NPEs in the MRA segment declined from EUR 1.2 billion to EUR 1.0 billion over the period in question. The stock declined slightly more slowly than total NPEs, as they generally involve complex loan transactions with numerous stakeholders, both banks and corporate groups. MRAs consequently require more complicated treatment and lengthier procedures. The majority of MRAs were concluded in the period to 2015, when the stock of NPEs in the MRA segment peaked. Given that the majority of MRAs were concluded for a term of seven years, the processes have not yet been completed. Compared with the total stock of NPEs, the stock of NPEs in the MRA segment declined primarily on account of actual repayments, and also as a result of the reclassification of customers to higher rating grades, which assumes the successful completion of the financial or operational restructuring of the customer. The latter is one of the main objectives of restructuring, as the banks want to retain the customers and improve their performance. In 2016 and the first half of 2017 the inflow of new NPEs into the MRA segment declined, while the total stock has also been gradually declining in this segment since the end of 2015. The success of MRAs is also evidenced in an improvement in the performance indicators of the firms involved.
In the current situation of renewed economic growth, the banks must also devote particular attention to new loans, as prudent and wise behaviour by banks in the loan approval process is a key prerequisite for preventing the uncontrolled creation of new NPEs, and thus a repetition of the mistakes from the past. The banks must ensure that adequate internal controls of loan approval procedures are put in place, and must ensure the consistent use of early warning systems (EWSs).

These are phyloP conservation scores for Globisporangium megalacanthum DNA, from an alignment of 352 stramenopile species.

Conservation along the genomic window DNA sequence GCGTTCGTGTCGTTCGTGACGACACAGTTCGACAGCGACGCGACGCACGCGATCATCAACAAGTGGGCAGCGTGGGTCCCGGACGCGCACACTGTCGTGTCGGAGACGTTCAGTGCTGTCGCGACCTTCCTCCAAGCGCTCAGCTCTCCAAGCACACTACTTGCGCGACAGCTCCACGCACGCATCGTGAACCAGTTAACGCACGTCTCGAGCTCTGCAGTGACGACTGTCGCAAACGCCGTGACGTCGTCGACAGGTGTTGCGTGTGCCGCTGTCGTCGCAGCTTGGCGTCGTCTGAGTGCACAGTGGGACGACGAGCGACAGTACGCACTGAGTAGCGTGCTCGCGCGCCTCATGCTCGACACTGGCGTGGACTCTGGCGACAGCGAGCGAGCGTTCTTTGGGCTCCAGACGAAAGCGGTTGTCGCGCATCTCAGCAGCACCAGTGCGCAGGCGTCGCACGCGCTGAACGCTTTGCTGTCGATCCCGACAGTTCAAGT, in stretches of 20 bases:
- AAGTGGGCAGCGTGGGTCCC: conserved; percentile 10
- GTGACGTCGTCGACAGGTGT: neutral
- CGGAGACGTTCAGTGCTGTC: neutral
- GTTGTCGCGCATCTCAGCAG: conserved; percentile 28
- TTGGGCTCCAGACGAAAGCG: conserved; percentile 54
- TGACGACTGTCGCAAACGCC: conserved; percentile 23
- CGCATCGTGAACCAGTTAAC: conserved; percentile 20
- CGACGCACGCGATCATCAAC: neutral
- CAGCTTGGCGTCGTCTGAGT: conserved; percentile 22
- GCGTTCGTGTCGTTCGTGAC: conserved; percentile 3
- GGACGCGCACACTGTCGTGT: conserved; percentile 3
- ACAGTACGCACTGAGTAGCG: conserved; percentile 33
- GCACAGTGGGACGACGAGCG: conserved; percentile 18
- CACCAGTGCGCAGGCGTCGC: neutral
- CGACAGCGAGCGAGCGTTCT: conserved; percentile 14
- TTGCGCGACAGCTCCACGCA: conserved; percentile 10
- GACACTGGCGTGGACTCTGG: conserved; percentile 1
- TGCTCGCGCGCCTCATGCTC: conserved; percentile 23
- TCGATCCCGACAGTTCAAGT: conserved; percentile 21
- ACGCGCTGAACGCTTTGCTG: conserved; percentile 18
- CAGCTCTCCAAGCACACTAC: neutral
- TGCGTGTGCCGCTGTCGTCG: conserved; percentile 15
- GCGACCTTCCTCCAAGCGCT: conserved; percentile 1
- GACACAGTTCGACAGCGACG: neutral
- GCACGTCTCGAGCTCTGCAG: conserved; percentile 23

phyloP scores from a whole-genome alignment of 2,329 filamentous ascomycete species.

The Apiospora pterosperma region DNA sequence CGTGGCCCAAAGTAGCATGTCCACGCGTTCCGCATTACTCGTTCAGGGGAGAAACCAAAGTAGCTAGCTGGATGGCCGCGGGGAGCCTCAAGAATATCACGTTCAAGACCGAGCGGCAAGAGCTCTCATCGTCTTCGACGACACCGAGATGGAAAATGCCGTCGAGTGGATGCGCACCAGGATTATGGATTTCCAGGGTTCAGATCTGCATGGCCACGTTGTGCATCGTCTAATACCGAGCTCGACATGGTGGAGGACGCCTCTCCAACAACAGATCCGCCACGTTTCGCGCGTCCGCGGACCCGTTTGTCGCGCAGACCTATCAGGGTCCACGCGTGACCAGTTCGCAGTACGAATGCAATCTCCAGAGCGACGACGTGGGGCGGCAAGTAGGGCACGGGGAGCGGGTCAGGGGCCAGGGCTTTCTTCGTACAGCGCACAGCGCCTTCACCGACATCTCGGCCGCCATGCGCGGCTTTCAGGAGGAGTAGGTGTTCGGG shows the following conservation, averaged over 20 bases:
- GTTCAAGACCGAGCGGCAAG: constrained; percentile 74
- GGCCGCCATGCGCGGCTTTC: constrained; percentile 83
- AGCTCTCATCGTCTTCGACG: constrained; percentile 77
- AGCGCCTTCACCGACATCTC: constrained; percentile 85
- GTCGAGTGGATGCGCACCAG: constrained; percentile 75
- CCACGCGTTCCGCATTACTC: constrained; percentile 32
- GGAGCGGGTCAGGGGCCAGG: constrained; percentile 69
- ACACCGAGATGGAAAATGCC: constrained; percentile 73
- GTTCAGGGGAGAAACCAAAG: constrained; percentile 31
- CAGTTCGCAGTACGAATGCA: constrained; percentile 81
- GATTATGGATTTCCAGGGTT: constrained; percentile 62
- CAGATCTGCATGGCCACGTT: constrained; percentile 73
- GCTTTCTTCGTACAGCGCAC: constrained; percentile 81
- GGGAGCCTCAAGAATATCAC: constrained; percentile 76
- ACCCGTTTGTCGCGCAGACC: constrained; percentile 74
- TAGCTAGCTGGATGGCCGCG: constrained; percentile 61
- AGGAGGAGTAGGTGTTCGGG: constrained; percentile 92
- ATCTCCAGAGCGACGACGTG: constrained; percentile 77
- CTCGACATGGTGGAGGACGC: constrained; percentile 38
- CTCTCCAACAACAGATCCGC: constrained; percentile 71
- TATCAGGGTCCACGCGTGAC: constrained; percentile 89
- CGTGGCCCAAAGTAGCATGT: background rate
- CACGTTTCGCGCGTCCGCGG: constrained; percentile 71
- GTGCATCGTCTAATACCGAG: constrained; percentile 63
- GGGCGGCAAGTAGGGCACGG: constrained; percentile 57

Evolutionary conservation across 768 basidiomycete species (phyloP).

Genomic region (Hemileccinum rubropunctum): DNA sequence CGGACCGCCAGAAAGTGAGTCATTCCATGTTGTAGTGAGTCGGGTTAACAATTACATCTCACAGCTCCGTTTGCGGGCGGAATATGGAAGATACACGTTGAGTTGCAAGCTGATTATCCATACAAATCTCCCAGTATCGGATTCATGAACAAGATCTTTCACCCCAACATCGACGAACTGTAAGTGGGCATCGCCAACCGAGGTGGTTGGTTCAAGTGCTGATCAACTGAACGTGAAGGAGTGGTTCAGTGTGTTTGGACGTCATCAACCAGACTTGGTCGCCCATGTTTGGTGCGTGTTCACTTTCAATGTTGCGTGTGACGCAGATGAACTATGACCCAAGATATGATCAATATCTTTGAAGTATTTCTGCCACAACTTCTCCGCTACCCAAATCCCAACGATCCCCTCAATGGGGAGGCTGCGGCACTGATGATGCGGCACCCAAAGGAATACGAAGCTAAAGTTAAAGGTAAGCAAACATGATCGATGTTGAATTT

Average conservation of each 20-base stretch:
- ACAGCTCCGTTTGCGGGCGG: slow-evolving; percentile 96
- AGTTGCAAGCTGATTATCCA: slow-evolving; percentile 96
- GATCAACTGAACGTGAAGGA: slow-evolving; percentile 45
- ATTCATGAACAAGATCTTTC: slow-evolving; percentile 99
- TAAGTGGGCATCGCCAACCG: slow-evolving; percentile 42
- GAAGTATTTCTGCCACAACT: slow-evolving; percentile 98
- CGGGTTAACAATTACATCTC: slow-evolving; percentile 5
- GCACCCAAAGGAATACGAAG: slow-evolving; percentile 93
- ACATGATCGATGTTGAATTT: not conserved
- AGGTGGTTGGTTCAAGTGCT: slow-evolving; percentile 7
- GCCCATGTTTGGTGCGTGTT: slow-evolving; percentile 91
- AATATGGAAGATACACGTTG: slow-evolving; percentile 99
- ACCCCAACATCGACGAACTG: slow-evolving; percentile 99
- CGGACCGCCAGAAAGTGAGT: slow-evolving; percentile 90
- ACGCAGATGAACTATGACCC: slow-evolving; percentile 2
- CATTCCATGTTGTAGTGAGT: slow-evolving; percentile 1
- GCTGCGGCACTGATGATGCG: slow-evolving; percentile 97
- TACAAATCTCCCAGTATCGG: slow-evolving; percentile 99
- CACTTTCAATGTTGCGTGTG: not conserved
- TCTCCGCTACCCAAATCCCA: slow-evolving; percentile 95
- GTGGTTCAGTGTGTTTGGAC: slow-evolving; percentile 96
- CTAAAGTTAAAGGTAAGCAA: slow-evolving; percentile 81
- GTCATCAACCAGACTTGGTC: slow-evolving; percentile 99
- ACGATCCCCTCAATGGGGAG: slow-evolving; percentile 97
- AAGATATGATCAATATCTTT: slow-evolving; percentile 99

The Bank of Slovenia will continue its activities in the area of NPEs in the future. Within the framework of its regular supervisory activities, the Bank of Slovenia will continue monitoring and assessing the banks’ strategies for managing NPEs, and the operational plans to reduce NPEs, and will conduct regular supervisory dialogue with the banks. The activities carried out by the ECB in the area of NPE management, which are largely related to the activities being carried out by the Bank of Slovenia, will also be of relevance to systemically important banks.
The area of NPEs was also highlighted in conclusions by the Council of the European Union published in July 2017. The Council welcomes the work undertaken to date by all stakeholders to successfully resolve the issue of NPEs, and simultaneously calls on them to carry out further activities at EU level and at national level to contribute to upgrading the infrastructure for managing NPEs. Within the framework of completing the banking union, the European Commission is to draw up the legislative basis for: (i) the functioning of bank asset management companies, (ii) the development of a secondary market for NPEs, (iii) enhanced protection of secured creditors, (iv) an upgrade of the insolvency regime, and (v) greater transparency in connection with NPEs. In November the European Commission published a targeted consultation on statutory prudential backstops for NPEs that aim to address insufficient provisioning for newly originated loans that turn non-performing for all EU banks in a more direct and standardised way. Numerous activities in connection with NPEs are also promised at the level of the EBA, the ECB and the ESRB, which are expected to draw up operational guidelines and guidance with regard to individual elements of NPE management, and to develop macroprudential tools to address systemic risks deriving from NPEs. All of this work, supported by activities in individual Member States, should help to reduce risk at banks, thereby increasing financial stability in the EU banking sector.